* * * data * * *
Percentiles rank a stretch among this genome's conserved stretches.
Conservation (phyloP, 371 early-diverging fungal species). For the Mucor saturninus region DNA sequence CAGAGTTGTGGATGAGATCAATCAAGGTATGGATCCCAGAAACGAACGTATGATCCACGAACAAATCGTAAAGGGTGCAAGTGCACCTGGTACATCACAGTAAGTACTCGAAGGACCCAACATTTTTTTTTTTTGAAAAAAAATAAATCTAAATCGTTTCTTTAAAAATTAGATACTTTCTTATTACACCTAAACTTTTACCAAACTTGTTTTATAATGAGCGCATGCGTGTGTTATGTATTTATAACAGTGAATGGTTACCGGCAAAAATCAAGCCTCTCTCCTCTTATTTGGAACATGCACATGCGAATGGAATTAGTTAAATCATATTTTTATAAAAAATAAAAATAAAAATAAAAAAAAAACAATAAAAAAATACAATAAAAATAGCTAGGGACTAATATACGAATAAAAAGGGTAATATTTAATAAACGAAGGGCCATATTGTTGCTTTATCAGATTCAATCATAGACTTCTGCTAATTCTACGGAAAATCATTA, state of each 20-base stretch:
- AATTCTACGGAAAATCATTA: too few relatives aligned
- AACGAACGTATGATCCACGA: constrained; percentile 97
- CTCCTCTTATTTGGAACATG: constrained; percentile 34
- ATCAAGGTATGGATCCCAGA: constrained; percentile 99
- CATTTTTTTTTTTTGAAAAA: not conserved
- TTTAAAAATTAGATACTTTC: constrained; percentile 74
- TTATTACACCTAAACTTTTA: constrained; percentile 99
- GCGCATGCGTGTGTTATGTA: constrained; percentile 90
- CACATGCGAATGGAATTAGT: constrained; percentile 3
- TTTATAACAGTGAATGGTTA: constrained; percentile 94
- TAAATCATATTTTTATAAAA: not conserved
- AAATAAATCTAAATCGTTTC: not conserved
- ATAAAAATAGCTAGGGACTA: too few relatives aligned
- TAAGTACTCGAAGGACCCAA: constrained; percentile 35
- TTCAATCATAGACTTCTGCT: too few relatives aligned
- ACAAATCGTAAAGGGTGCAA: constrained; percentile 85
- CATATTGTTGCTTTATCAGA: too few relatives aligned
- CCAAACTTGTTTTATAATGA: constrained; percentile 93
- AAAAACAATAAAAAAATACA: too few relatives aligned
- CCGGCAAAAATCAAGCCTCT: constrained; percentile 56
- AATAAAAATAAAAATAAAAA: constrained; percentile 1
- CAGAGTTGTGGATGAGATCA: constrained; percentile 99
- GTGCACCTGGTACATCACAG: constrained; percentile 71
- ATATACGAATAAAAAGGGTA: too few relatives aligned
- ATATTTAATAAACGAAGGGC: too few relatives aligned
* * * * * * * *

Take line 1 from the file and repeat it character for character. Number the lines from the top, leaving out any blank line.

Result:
Percentiles rank a stretch among this genome's conserved stretches.